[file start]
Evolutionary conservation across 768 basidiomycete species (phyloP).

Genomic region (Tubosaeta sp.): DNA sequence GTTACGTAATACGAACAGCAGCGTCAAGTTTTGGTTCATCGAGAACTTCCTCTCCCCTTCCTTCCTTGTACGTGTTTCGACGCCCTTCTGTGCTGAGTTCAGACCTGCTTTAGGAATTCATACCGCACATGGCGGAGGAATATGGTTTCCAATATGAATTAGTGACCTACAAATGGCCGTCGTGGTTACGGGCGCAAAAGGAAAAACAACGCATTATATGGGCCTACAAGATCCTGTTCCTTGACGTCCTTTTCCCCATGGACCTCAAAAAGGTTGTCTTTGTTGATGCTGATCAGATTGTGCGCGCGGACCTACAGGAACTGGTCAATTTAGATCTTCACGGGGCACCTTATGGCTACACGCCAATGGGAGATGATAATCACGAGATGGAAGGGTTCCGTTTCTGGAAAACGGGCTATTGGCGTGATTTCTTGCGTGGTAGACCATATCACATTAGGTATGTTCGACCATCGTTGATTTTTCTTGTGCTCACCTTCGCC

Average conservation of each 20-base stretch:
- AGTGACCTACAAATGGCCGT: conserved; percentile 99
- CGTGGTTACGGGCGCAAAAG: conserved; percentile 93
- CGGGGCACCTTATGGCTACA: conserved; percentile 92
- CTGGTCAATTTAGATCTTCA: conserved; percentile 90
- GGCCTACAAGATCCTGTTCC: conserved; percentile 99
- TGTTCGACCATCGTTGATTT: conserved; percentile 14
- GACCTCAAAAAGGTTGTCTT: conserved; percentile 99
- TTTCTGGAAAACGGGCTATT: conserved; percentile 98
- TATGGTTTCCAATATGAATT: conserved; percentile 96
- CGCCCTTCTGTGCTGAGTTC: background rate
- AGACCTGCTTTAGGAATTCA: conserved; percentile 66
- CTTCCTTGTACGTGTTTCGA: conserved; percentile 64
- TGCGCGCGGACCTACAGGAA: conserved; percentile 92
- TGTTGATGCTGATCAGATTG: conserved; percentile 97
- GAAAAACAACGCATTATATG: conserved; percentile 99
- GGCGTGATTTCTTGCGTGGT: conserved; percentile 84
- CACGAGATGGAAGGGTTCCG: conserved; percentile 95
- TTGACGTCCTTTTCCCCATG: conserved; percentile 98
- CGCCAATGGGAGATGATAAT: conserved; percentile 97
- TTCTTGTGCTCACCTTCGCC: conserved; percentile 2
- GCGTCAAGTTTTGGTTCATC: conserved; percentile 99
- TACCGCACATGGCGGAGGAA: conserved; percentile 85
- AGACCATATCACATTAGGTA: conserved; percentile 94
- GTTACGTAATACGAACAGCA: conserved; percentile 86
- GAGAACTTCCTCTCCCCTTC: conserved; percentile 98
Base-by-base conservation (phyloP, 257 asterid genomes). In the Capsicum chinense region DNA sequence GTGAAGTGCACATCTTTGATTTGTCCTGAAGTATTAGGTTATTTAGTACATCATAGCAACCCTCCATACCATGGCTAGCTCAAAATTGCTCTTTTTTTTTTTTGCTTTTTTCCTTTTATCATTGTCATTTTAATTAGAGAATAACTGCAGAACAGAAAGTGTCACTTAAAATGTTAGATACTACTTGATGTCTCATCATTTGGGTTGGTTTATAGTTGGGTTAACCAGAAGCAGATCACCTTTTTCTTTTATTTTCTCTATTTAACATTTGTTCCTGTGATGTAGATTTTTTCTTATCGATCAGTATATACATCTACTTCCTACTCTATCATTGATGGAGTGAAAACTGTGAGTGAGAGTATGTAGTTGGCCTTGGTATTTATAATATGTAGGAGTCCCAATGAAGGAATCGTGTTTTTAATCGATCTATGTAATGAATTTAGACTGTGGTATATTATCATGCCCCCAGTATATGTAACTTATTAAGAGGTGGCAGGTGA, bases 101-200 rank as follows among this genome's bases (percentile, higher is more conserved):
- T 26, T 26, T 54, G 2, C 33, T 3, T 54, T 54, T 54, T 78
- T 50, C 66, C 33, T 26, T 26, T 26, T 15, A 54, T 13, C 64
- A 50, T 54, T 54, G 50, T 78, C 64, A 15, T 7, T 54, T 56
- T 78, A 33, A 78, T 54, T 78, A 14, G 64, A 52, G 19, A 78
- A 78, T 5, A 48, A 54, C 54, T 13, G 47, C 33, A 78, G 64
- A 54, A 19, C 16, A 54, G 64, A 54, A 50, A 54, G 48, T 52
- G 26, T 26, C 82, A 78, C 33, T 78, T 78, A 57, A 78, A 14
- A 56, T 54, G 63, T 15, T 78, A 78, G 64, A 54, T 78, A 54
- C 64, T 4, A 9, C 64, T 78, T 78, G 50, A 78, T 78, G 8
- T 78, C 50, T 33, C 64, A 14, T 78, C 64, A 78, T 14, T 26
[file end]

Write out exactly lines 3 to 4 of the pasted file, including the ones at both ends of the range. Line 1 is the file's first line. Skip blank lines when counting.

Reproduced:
Average conservation of each 20-base stretch:
- AGTGACCTACAAATGGCCGT: conserved; percentile 99